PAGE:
The agreement allows for a transition period of 21 months, from the end of March 2019 through the end of calendar year 2020, during which the EU and UK would hopefully negotiate a long-term trading arrangement. The parties can also extend this arrangement by up to two years (i.e., to the end of 2022). However, the UK cannot negotiate trade deals with other countries, like the United States, during the transition period, a fact that likely led to Trump’s Tuesday declaration that Britain “may not be able to trade with us.”

Many Conservative objections to the agreement arise from the transition period. During that time, the UK must follow EU rules and pay a contribution to the European Union, but will not have any say in how those rules are made or applied. Moreover, the UK will make continued contributions to the EU without any guarantee of what its future trading relationship with the European Union will look like.

Could the Agreement Become Britain’s ‘Hotel California?’

Conservatives also object to the so-called “backstop” arrangement designed to avoid a hard border between Northern Ireland and the Irish Republic. If the UK and EU cannot reach agreement by the end of 2020 on the border issue, then “a single customs territory between the [European] Union and the United Kingdom” will come into place.

This backstop agreement pleased virtually no one. Rather than applying the backstop only to Northern Ireland—which would have left Northern Ireland and Great Britain (i.e., England, Scotland, and Wales) subject to different regimes—the agreement applies it to all of the United Kingdom. As a result, if the backstop gets triggered, all of the UK will remain subject to EU customs regulations.

Moreover, if the backstop gets triggered, both parties will need to agree to end the arrangement. Essentially, the UK will have traded a unilateral process, whereby any European Union country can exit the EU unilaterally under Article 50 of the EU’s Lisbon Treaty, for one that gives the EU a veto over a British exit.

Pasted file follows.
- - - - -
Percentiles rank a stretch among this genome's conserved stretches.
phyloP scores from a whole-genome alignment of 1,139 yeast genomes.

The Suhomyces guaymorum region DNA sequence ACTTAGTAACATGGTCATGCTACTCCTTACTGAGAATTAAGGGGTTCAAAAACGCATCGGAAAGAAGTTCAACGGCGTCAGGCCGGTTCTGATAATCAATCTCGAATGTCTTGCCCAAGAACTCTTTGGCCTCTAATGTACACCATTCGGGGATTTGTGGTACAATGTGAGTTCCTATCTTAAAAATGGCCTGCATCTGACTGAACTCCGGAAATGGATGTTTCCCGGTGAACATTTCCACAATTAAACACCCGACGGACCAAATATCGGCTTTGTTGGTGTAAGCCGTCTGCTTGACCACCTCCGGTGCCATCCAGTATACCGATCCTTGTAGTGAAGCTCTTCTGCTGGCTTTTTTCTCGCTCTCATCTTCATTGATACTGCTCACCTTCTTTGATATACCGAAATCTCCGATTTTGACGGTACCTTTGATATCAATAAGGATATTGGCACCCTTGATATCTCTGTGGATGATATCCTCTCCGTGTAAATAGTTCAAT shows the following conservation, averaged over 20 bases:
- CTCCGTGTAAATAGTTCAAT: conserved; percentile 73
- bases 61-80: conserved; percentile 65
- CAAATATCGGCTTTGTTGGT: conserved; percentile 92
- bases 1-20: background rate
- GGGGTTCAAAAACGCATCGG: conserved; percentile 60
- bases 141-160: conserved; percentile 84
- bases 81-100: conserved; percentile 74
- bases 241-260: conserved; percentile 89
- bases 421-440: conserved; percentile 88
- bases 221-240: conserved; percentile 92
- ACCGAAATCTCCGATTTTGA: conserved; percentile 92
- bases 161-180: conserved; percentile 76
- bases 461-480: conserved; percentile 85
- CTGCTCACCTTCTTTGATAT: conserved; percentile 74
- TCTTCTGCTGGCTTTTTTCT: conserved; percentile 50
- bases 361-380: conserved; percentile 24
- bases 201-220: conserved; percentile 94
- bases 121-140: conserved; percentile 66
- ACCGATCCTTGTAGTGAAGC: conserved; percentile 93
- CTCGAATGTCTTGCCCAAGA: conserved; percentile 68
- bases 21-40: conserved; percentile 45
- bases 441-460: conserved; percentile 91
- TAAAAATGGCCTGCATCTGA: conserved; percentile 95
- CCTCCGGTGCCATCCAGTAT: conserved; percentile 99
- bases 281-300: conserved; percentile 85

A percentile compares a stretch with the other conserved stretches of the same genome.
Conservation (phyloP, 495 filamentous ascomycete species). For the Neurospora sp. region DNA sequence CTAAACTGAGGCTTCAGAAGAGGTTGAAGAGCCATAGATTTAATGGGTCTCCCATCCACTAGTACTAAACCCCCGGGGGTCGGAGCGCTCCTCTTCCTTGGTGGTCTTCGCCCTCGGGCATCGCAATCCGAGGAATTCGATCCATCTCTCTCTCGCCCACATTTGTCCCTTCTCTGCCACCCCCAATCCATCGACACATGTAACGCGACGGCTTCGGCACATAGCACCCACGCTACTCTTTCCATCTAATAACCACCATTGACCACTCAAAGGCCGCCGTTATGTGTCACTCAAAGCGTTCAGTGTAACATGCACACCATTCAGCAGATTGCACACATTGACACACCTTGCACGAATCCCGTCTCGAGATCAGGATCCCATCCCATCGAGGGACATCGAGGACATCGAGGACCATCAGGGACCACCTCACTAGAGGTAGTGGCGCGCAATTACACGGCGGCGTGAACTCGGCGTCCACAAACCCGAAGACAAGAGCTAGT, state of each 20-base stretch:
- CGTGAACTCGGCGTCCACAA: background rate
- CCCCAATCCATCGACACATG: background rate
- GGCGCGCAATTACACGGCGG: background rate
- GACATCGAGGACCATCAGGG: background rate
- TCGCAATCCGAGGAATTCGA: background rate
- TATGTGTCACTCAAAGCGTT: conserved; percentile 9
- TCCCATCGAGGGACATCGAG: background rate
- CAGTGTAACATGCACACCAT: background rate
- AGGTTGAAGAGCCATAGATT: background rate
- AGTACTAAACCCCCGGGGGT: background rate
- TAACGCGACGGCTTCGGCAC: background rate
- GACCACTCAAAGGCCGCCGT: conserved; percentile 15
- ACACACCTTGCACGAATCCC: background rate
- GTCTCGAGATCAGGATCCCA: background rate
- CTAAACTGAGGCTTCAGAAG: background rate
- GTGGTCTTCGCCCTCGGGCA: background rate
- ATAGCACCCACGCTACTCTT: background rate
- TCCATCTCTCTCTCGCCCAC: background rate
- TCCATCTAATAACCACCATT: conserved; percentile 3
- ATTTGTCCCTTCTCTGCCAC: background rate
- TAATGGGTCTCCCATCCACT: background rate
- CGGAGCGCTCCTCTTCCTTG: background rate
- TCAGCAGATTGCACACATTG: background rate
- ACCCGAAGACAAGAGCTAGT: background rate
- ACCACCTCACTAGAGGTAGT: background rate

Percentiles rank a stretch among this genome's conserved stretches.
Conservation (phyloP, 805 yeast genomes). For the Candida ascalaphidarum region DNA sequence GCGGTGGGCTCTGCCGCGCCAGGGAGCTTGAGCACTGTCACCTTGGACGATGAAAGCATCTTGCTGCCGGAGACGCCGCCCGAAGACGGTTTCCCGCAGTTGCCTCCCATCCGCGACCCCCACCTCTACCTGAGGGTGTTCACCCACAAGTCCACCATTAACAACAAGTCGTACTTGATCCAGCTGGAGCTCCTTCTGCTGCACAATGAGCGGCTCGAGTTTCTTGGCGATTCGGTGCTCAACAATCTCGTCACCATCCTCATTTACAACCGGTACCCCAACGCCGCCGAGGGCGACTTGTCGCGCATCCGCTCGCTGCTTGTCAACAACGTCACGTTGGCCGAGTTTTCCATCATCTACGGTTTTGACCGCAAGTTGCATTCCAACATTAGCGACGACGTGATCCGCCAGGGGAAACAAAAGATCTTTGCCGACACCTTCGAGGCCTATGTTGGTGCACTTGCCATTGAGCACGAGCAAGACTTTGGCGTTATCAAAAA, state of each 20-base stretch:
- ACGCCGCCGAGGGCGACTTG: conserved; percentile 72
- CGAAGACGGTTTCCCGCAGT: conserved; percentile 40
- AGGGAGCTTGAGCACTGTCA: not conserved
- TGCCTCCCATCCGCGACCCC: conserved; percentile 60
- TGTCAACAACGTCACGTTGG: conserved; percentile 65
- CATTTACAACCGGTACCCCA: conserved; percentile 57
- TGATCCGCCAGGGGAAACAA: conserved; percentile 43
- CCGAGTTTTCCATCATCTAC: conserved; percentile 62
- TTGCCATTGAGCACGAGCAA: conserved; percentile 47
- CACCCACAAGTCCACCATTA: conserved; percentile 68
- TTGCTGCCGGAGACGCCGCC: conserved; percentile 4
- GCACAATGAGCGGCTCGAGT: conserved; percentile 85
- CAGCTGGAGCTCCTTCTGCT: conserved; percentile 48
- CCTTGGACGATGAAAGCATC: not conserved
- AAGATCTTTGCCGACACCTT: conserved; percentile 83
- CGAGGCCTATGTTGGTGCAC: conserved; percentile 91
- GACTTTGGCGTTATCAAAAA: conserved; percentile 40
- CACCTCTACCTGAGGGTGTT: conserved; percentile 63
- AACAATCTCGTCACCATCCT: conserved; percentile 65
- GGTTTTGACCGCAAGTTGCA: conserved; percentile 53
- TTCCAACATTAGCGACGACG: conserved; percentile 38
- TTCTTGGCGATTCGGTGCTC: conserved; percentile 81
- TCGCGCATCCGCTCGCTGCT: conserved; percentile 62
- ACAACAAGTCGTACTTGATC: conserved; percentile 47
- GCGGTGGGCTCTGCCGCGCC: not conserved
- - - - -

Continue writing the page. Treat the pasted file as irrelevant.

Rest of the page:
Conservatives have argued that the backstop represents a “Hotel California” arrangement, whereby the United Kingdom will remain in permanent limbo—subject to EU rules, but without any say over those rules. Alternatively, the EU could attempt to tie an exit from the backstop to other unrelated issues like access to fisheries, effectively extorting the UK if it ever wants to leave the arrangement.

A Doomed Document?

Suffice it to say the withdrawal agreement has not gone over well with members of any political party: A former Conservative defense minister, once deemed “Mr. Reliable” for his loyalty to May’s government, on Tuesday called the agreement the “worst of all worlds” and “doomed.”

Meanwhile, Northern Ireland’s Democratic Unionist Party, whose cooperation May needs to maintain her majority in Parliament, has begun abstaining from votes in protest against the backstop arrangement, a move that could ultimately trigger the collapse of May’s government. One Labour backbench MP said in Parliament that he felt sorry for May, “because we have given her an impossible task.” Not to mention, one recent whip count showed 412 members of Parliament—including 94 members of May’s own party—voting against the deal, with only 226 supporting it, or unconfirmed in their position.

Despite the obstacles, May seems determined to keep soldiering on. Her strategy relies upon playing the sole card available to her. There is no alternative. Essentially saying that she could not get more concessions from the EU, she hopes that the prospect of a chaotic no-deal Brexit will force politicians on all sides to accept the agreement she has negotiated, on the grounds that no one could do better in getting an agreement, and the country could do worse by not getting one.

With a vote in the House of Commons now scheduled for December 11, May has two weeks to twist arms and change minds. It looks like an increasingly uphill struggle to do so.

Mr. Jacobs is founder and CEO of Juniper Research Group, a policy consulting firm based in Washington. He is on Twitter: @chrisjacobsHC.